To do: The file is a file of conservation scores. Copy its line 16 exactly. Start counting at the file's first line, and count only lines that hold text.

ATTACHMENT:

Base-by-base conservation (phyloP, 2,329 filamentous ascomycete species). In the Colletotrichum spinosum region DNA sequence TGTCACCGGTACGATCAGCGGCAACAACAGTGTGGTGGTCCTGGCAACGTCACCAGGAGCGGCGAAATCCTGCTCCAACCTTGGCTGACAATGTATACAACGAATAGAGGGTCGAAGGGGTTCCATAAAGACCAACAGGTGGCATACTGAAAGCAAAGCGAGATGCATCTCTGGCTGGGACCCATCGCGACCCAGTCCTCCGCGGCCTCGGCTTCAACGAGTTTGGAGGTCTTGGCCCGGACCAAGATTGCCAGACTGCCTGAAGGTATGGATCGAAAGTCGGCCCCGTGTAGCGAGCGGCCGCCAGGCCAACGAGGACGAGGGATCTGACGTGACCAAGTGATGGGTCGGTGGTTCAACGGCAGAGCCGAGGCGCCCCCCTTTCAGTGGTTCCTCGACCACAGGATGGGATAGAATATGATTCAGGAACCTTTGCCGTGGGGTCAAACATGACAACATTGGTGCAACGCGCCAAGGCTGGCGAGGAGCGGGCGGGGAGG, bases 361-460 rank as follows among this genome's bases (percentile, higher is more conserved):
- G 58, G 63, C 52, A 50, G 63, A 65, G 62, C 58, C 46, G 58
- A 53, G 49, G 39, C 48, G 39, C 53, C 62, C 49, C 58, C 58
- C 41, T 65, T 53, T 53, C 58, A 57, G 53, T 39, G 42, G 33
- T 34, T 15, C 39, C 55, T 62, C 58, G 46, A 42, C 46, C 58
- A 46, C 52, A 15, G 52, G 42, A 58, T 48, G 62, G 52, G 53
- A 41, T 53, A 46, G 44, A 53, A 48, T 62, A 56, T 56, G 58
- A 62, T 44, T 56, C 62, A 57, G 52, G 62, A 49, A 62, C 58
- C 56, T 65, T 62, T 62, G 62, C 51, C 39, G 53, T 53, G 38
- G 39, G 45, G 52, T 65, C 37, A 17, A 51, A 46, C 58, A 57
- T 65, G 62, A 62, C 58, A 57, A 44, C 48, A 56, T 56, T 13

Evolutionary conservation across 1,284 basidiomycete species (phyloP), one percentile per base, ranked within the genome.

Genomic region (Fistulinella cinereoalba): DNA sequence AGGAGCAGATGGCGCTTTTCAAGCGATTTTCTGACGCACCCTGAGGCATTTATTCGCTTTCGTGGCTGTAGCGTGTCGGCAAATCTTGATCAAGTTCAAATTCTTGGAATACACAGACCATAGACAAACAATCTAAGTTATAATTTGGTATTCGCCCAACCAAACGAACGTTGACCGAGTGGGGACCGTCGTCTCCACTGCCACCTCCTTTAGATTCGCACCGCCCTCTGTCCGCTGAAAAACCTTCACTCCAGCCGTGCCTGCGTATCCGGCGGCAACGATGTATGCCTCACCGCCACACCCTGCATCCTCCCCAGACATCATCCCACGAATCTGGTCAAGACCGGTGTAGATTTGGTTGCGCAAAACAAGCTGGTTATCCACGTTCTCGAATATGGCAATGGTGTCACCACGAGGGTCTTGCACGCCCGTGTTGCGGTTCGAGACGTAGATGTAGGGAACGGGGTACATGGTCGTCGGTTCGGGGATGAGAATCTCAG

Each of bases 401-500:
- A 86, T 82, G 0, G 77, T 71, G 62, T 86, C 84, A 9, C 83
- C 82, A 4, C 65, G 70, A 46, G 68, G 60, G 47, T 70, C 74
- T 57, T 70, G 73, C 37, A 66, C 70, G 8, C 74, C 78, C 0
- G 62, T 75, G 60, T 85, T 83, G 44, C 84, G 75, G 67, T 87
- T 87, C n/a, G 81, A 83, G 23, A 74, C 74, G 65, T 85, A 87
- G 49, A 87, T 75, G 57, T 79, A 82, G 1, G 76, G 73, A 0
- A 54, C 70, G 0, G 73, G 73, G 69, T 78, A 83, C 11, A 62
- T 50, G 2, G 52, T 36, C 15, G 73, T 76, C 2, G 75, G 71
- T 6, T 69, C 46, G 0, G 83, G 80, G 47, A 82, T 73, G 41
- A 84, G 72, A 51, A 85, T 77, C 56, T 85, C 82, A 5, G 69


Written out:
- C 82, A 4, C 65, G 70, A 46, G 68, G 60, G 47, T 70, C 74